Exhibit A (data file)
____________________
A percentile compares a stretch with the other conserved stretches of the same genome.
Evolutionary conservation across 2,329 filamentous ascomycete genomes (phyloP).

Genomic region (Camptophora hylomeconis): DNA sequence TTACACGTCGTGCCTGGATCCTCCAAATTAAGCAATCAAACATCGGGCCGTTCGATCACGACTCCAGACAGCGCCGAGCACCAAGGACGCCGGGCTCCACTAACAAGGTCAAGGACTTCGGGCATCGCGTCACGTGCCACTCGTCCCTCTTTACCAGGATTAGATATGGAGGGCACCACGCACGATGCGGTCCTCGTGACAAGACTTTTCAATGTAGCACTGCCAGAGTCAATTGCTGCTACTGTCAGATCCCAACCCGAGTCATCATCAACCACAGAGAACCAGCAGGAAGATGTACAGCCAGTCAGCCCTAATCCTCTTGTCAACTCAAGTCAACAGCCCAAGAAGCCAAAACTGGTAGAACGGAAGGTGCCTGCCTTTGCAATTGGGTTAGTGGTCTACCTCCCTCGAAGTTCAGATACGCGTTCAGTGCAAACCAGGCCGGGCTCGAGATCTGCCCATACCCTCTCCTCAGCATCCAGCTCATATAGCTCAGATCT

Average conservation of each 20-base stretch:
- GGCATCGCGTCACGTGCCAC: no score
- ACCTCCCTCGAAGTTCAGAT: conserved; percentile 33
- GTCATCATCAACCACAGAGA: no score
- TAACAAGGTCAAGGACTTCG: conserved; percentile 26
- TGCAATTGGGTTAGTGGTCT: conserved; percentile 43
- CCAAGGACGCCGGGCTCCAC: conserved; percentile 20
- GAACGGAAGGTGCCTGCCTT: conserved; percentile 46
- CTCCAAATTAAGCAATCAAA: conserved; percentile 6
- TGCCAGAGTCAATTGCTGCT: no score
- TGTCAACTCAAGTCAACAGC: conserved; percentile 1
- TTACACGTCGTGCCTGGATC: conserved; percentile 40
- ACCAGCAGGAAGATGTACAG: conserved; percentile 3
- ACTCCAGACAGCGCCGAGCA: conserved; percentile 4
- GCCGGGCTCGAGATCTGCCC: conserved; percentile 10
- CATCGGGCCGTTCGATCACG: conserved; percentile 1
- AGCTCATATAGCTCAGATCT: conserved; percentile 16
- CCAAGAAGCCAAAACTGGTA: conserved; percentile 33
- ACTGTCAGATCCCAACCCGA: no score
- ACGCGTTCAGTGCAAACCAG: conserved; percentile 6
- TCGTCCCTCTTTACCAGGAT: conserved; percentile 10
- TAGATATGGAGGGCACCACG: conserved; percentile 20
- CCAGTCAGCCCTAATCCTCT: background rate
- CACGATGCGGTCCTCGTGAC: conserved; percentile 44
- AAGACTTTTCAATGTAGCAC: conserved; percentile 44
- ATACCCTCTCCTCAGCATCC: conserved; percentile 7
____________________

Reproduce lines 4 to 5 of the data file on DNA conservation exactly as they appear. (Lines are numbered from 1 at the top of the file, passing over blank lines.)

Average conservation of each 20-base stretch:
- GGCATCGCGTCACGTGCCAC: no score